The centerpiece of Plymouth’s Hoe, this old-fashioned lighthouse is one of the most well-known landmarks in Devon.
Admire the red-and-white stripes of Smeaton's Tower from the ground and then climb to the top to see the old lantern room. Get a glimpse into the lives of lighthouse keepers in the 18th century and take in views from all over Plymouth.
Originally built on the Eddystone Reef in 1759, the lighthouse was dismantled in the early 1880s due to the degradation of the rocks upon which it sat. Find it resting on the Plymouth Hoe, where it has been restored to its original condition after two thirds of the structure was painstakingly moved here. The lighthouse remains as a monument to its designer, John Smeaton, who rediscovered a form of ancient Roman concrete in order to build it.
Climb the 93 steps of the circular stone staircase and wooden ladders through narrow openings. Learn about the life led by the lighthouse keeper and his family as you pass the kitchen and the tiny wooden beds. Read the history of the tower on panels as you climb. Find the lantern room at the top, with its original candelabra. On special occasions the candles are still lit.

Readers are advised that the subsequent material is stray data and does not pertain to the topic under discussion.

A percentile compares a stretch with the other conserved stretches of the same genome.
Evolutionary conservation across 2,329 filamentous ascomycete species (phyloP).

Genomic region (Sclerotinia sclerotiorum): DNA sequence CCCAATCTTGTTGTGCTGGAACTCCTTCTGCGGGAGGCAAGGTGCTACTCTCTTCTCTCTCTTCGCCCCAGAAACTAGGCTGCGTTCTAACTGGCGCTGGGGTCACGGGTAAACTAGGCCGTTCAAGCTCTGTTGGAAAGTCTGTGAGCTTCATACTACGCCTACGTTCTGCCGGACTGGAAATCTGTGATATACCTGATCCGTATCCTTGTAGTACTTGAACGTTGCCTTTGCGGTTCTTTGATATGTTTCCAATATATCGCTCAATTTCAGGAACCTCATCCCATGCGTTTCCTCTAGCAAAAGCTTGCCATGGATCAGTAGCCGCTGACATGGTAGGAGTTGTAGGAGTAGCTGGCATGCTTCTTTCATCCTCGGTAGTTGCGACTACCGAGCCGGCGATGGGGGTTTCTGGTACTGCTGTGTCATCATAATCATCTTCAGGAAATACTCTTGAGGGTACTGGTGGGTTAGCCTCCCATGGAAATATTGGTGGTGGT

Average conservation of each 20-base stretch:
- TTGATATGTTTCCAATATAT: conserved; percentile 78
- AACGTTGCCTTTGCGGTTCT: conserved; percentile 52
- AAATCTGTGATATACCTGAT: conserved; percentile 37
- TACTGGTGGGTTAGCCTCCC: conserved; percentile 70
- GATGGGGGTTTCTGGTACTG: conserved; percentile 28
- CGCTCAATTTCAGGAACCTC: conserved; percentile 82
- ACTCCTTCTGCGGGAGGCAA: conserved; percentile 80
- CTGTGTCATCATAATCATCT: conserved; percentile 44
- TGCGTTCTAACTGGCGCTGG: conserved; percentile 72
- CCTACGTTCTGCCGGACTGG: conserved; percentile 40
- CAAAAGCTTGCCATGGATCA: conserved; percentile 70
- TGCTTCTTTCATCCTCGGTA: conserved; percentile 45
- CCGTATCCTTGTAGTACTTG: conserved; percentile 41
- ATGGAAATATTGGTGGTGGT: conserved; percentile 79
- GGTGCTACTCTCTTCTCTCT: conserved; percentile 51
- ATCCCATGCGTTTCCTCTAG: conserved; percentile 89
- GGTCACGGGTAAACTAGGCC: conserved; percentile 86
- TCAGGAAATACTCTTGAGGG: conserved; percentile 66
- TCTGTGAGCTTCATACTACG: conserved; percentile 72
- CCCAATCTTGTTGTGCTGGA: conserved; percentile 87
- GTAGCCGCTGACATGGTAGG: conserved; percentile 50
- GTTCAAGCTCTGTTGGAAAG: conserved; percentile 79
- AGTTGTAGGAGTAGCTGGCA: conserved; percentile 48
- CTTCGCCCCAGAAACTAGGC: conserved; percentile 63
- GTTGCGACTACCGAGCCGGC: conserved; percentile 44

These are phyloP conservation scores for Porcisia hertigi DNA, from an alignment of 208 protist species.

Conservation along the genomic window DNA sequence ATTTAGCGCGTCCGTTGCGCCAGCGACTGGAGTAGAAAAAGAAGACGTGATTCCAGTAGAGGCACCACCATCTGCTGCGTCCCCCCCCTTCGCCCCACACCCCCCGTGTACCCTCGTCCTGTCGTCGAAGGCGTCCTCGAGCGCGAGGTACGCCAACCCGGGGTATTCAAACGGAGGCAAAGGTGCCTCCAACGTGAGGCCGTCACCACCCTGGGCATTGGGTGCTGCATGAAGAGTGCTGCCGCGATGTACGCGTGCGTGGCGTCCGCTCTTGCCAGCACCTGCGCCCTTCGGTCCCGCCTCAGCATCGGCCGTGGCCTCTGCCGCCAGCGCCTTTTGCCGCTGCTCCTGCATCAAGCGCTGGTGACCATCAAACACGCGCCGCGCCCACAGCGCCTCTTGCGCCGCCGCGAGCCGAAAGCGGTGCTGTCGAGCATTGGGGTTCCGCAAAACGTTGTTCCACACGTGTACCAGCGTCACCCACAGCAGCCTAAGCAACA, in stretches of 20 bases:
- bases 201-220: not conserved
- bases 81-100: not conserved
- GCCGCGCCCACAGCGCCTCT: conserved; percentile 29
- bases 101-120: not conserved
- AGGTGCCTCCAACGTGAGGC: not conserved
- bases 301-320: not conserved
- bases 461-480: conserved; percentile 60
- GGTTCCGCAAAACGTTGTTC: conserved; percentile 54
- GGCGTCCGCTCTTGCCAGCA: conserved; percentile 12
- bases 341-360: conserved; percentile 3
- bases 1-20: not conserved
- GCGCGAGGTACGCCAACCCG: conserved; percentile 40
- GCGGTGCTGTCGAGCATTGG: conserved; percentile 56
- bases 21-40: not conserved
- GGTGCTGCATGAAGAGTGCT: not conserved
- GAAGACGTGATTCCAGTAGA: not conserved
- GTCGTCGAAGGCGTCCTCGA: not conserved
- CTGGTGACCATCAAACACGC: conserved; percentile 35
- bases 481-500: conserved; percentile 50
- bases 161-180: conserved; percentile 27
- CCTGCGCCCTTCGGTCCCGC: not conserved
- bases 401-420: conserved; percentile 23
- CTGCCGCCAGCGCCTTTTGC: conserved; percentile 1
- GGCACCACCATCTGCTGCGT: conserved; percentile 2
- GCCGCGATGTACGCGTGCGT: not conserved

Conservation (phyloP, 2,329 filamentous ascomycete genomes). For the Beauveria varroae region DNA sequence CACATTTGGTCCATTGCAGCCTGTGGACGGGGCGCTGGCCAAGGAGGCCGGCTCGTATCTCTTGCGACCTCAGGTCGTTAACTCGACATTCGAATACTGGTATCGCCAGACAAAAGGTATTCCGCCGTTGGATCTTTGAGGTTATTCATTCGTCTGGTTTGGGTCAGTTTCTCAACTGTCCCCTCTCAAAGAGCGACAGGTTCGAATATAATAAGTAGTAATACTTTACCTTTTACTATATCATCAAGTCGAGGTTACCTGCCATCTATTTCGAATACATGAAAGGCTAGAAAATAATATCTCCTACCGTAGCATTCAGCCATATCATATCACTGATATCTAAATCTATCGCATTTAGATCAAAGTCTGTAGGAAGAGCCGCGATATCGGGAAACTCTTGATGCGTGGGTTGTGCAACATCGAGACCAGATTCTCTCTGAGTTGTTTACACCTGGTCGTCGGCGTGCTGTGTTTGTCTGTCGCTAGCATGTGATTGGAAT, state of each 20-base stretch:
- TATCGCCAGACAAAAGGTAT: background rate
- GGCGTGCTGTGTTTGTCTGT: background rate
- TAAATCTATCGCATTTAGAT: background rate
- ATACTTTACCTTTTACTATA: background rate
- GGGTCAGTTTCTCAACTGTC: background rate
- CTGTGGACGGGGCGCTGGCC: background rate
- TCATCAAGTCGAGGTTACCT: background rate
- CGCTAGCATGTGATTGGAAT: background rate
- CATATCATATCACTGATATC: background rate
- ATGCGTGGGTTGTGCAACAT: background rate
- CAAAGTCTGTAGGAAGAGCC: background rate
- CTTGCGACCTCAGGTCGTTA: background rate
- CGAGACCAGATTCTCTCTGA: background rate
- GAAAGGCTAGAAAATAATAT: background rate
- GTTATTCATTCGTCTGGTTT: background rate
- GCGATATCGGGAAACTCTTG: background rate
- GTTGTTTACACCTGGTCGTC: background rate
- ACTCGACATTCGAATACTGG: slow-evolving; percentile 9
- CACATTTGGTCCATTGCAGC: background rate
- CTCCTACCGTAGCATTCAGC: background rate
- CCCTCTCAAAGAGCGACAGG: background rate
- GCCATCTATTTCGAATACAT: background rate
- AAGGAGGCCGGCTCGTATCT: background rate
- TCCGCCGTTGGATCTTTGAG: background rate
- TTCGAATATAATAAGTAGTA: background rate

Brace yourself for the wind and enjoy an incredible 360-degree view from the top of the 72-foot (22-meter) structure. Look out over Plymouth Sound and the hills of South Hams to the east. To the west gaze across the countryside of Cornwall to the city of Dartmoor. In good visibility you might spot the original base of the tower, which still sits next to the current Eddystone lighthouse.
Find Smeaton’s Tower on the Plymouth Hoe, a short walk from the city center. The lighthouse is closed at different times of the year and opening times can vary, so be sure to check the current schedule. There is a small entry fee. Be aware that the nature of the lighthouse means that disabled access is extremely limited.